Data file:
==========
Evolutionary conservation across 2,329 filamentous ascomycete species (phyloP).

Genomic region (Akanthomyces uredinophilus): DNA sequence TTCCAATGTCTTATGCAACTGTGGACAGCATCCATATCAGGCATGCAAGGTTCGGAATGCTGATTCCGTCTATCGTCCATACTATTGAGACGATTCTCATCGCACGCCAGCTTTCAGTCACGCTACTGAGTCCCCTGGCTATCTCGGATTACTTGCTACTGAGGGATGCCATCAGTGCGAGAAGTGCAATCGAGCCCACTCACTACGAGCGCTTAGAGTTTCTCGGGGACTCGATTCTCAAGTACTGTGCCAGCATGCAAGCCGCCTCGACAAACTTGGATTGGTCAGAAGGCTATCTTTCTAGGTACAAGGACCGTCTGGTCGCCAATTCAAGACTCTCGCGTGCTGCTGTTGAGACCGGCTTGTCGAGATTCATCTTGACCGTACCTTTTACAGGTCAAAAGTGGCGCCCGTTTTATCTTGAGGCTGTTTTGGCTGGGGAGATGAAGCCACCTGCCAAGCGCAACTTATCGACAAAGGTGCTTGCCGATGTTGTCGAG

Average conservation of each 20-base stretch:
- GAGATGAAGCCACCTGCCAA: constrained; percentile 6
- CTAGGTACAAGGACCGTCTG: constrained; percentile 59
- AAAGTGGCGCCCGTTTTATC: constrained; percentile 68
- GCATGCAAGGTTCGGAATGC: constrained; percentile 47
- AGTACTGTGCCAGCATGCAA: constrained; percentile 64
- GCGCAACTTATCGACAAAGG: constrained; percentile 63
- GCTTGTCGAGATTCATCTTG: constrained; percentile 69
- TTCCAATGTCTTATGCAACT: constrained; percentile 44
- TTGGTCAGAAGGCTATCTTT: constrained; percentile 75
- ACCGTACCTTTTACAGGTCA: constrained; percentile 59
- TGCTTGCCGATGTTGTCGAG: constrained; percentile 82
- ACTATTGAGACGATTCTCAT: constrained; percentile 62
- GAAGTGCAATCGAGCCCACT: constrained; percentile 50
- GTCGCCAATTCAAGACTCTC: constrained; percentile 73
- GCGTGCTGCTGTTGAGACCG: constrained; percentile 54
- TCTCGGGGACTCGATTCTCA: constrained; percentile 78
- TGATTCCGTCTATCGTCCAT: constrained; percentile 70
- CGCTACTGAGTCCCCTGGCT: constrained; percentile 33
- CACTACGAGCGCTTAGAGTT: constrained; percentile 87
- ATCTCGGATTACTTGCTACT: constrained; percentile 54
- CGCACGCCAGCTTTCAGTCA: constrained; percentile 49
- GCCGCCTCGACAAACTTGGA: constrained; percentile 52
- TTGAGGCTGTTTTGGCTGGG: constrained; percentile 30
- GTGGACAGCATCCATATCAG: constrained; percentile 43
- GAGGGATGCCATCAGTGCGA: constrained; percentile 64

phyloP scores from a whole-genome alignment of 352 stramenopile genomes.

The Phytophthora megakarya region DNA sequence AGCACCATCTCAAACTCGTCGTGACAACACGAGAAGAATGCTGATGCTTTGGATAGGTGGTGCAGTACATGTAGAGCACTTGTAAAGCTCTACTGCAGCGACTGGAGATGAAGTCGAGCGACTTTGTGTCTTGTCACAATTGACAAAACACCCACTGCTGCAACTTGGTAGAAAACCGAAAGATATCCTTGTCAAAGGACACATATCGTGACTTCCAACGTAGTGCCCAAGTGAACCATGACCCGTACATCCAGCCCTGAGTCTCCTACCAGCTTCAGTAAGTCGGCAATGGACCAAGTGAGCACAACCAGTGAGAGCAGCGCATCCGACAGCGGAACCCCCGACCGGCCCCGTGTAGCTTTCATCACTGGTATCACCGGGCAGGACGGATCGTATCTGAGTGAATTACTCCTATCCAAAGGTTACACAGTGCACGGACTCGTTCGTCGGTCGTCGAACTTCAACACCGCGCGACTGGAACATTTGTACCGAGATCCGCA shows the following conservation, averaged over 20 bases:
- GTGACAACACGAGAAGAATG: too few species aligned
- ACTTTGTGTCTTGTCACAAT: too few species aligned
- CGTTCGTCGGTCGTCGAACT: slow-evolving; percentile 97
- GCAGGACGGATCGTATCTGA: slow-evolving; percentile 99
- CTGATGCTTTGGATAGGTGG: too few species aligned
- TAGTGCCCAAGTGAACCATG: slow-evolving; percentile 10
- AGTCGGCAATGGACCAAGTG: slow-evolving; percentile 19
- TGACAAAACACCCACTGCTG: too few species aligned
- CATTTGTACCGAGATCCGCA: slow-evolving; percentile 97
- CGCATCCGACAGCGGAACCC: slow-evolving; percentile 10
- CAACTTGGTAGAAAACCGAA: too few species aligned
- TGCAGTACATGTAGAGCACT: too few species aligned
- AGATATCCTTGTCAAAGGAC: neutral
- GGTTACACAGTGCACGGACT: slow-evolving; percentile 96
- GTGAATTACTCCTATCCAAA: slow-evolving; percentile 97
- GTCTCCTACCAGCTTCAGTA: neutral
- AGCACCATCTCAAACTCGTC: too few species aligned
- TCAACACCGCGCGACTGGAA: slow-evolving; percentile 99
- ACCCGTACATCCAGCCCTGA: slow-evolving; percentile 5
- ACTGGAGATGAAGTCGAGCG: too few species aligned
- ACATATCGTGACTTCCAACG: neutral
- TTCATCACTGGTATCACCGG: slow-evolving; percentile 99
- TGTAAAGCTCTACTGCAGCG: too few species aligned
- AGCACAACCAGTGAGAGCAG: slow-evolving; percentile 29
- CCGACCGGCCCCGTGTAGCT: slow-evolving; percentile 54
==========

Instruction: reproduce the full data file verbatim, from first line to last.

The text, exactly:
Evolutionary conservation across 2,329 filamentous ascomycete species (phyloP).

Genomic region (Akanthomyces uredinophilus): DNA sequence TTCCAATGTCTTATGCAACTGTGGACAGCATCCATATCAGGCATGCAAGGTTCGGAATGCTGATTCCGTCTATCGTCCATACTATTGAGACGATTCTCATCGCACGCCAGCTTTCAGTCACGCTACTGAGTCCCCTGGCTATCTCGGATTACTTGCTACTGAGGGATGCCATCAGTGCGAGAAGTGCAATCGAGCCCACTCACTACGAGCGCTTAGAGTTTCTCGGGGACTCGATTCTCAAGTACTGTGCCAGCATGCAAGCCGCCTCGACAAACTTGGATTGGTCAGAAGGCTATCTTTCTAGGTACAAGGACCGTCTGGTCGCCAATTCAAGACTCTCGCGTGCTGCTGTTGAGACCGGCTTGTCGAGATTCATCTTGACCGTACCTTTTACAGGTCAAAAGTGGCGCCCGTTTTATCTTGAGGCTGTTTTGGCTGGGGAGATGAAGCCACCTGCCAAGCGCAACTTATCGACAAAGGTGCTTGCCGATGTTGTCGAG

Average conservation of each 20-base stretch:
- GAGATGAAGCCACCTGCCAA: constrained; percentile 6
- CTAGGTACAAGGACCGTCTG: constrained; percentile 59
- AAAGTGGCGCCCGTTTTATC: constrained; percentile 68
- GCATGCAAGGTTCGGAATGC: constrained; percentile 47
- AGTACTGTGCCAGCATGCAA: constrained; percentile 64
- GCGCAACTTATCGACAAAGG: constrained; percentile 63
- GCTTGTCGAGATTCATCTTG: constrained; percentile 69
- TTCCAATGTCTTATGCAACT: constrained; percentile 44
- TTGGTCAGAAGGCTATCTTT: constrained; percentile 75
- ACCGTACCTTTTACAGGTCA: constrained; percentile 59
- TGCTTGCCGATGTTGTCGAG: constrained; percentile 82
- ACTATTGAGACGATTCTCAT: constrained; percentile 62
- GAAGTGCAATCGAGCCCACT: constrained; percentile 50
- GTCGCCAATTCAAGACTCTC: constrained; percentile 73
- GCGTGCTGCTGTTGAGACCG: constrained; percentile 54
- TCTCGGGGACTCGATTCTCA: constrained; percentile 78
- TGATTCCGTCTATCGTCCAT: constrained; percentile 70
- CGCTACTGAGTCCCCTGGCT: constrained; percentile 33
- CACTACGAGCGCTTAGAGTT: constrained; percentile 87
- ATCTCGGATTACTTGCTACT: constrained; percentile 54
- CGCACGCCAGCTTTCAGTCA: constrained; percentile 49
- GCCGCCTCGACAAACTTGGA: constrained; percentile 52
- TTGAGGCTGTTTTGGCTGGG: constrained; percentile 30
- GTGGACAGCATCCATATCAG: constrained; percentile 43
- GAGGGATGCCATCAGTGCGA: constrained; percentile 64

phyloP scores from a whole-genome alignment of 352 stramenopile genomes.

The Phytophthora megakarya region DNA sequence AGCACCATCTCAAACTCGTCGTGACAACACGAGAAGAATGCTGATGCTTTGGATAGGTGGTGCAGTACATGTAGAGCACTTGTAAAGCTCTACTGCAGCGACTGGAGATGAAGTCGAGCGACTTTGTGTCTTGTCACAATTGACAAAACACCCACTGCTGCAACTTGGTAGAAAACCGAAAGATATCCTTGTCAAAGGACACATATCGTGACTTCCAACGTAGTGCCCAAGTGAACCATGACCCGTACATCCAGCCCTGAGTCTCCTACCAGCTTCAGTAAGTCGGCAATGGACCAAGTGAGCACAACCAGTGAGAGCAGCGCATCCGACAGCGGAACCCCCGACCGGCCCCGTGTAGCTTTCATCACTGGTATCACCGGGCAGGACGGATCGTATCTGAGTGAATTACTCCTATCCAAAGGTTACACAGTGCACGGACTCGTTCGTCGGTCGTCGAACTTCAACACCGCGCGACTGGAACATTTGTACCGAGATCCGCA shows the following conservation, averaged over 20 bases:
- GTGACAACACGAGAAGAATG: too few species aligned
- ACTTTGTGTCTTGTCACAAT: too few species aligned
- CGTTCGTCGGTCGTCGAACT: slow-evolving; percentile 97
- GCAGGACGGATCGTATCTGA: slow-evolving; percentile 99
- CTGATGCTTTGGATAGGTGG: too few species aligned
- TAGTGCCCAAGTGAACCATG: slow-evolving; percentile 10
- AGTCGGCAATGGACCAAGTG: slow-evolving; percentile 19
- TGACAAAACACCCACTGCTG: too few species aligned
- CATTTGTACCGAGATCCGCA: slow-evolving; percentile 97
- CGCATCCGACAGCGGAACCC: slow-evolving; percentile 10
- CAACTTGGTAGAAAACCGAA: too few species aligned
- TGCAGTACATGTAGAGCACT: too few species aligned
- AGATATCCTTGTCAAAGGAC: neutral
- GGTTACACAGTGCACGGACT: slow-evolving; percentile 96
- GTGAATTACTCCTATCCAAA: slow-evolving; percentile 97
- GTCTCCTACCAGCTTCAGTA: neutral
- AGCACCATCTCAAACTCGTC: too few species aligned
- TCAACACCGCGCGACTGGAA: slow-evolving; percentile 99
- ACCCGTACATCCAGCCCTGA: slow-evolving; percentile 5
- ACTGGAGATGAAGTCGAGCG: too few species aligned
- ACATATCGTGACTTCCAACG: neutral
- TTCATCACTGGTATCACCGG: slow-evolving; percentile 99
- TGTAAAGCTCTACTGCAGCG: too few species aligned
- AGCACAACCAGTGAGAGCAG: slow-evolving; percentile 29
- CCGACCGGCCCCGTGTAGCT: slow-evolving; percentile 54